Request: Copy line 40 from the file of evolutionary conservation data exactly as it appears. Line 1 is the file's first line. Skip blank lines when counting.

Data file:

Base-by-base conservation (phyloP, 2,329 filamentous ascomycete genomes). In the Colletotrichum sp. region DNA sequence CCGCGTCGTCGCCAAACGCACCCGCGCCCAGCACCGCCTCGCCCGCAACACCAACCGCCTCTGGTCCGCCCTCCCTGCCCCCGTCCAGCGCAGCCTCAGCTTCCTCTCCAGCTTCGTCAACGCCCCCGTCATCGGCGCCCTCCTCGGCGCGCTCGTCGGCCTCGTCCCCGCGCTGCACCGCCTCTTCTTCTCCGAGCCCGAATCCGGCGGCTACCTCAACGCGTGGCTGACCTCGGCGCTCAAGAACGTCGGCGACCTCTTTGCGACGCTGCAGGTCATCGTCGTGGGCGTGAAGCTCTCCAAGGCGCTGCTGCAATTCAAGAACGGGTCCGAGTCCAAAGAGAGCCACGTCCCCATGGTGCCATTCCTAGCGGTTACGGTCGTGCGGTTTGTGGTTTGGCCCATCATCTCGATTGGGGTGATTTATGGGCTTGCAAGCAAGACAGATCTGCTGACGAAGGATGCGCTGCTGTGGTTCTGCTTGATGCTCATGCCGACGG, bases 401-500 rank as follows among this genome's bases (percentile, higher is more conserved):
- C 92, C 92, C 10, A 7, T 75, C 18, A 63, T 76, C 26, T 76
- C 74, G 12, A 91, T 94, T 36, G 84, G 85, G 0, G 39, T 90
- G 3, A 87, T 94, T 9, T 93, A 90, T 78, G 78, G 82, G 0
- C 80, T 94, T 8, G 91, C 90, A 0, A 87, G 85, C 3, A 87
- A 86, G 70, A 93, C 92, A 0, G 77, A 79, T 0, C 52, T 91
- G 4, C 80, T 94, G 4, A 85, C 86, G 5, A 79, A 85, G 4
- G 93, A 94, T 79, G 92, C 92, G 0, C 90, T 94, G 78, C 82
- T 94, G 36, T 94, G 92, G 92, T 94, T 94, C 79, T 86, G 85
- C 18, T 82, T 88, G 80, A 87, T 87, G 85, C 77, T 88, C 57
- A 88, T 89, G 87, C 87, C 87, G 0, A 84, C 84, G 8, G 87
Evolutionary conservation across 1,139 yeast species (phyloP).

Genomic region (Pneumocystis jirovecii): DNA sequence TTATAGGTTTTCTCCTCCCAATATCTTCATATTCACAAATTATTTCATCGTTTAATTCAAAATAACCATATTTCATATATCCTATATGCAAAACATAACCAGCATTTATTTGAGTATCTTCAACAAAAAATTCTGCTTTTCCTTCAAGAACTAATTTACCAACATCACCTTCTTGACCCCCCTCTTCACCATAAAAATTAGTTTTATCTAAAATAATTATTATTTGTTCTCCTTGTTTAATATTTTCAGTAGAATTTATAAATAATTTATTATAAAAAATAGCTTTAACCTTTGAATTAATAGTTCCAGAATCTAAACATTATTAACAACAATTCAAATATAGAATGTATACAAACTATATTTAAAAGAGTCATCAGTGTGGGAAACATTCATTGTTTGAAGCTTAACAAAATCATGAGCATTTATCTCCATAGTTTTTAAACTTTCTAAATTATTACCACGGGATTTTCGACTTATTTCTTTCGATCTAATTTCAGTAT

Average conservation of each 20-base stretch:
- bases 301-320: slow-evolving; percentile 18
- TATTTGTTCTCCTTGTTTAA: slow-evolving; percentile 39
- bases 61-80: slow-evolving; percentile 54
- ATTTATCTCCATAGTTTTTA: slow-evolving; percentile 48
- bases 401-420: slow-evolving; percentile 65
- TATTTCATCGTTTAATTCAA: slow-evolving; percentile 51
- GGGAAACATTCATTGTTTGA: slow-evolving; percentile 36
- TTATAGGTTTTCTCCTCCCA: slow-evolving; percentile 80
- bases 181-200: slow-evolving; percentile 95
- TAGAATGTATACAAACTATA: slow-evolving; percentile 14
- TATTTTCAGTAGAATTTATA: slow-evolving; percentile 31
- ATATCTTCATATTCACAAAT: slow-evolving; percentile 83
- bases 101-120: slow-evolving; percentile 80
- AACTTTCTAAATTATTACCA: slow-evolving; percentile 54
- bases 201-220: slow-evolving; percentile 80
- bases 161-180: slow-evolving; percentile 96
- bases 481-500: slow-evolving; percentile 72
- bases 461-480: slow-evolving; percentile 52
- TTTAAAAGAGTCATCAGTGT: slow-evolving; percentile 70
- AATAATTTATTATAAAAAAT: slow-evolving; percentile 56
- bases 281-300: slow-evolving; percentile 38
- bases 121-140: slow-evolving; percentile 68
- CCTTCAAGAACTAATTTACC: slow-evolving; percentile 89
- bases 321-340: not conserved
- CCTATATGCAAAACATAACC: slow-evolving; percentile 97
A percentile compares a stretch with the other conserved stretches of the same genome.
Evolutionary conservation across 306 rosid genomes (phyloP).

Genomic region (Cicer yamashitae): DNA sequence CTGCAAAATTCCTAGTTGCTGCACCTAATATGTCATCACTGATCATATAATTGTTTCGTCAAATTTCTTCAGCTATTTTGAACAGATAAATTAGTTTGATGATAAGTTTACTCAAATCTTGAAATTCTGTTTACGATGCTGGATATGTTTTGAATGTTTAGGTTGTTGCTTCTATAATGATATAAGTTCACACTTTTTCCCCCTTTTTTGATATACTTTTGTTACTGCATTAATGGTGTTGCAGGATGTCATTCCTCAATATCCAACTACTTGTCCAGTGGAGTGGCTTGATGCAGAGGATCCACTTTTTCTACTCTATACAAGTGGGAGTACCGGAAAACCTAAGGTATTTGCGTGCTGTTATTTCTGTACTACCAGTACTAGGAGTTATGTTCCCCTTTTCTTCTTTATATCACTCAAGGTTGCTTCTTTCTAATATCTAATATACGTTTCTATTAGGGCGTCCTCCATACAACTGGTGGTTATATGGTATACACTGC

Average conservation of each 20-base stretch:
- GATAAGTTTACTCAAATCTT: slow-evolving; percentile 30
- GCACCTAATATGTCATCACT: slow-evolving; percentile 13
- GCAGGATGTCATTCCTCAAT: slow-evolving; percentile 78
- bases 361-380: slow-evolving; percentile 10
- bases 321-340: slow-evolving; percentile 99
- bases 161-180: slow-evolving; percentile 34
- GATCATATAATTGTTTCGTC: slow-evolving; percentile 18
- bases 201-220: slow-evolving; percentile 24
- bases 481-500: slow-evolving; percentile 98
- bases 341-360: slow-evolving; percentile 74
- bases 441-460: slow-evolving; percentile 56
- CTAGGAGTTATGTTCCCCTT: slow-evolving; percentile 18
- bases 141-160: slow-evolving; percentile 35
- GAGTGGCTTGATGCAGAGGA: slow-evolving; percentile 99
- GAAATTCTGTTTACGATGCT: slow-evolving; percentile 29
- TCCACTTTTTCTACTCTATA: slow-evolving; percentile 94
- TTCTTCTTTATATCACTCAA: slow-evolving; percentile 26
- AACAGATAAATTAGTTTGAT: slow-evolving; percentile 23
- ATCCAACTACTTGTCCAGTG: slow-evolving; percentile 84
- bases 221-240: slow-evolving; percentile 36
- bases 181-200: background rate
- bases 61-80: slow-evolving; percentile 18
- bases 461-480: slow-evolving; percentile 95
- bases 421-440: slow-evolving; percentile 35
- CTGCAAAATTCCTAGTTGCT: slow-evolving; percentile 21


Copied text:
A percentile compares a stretch with the other conserved stretches of the same genome.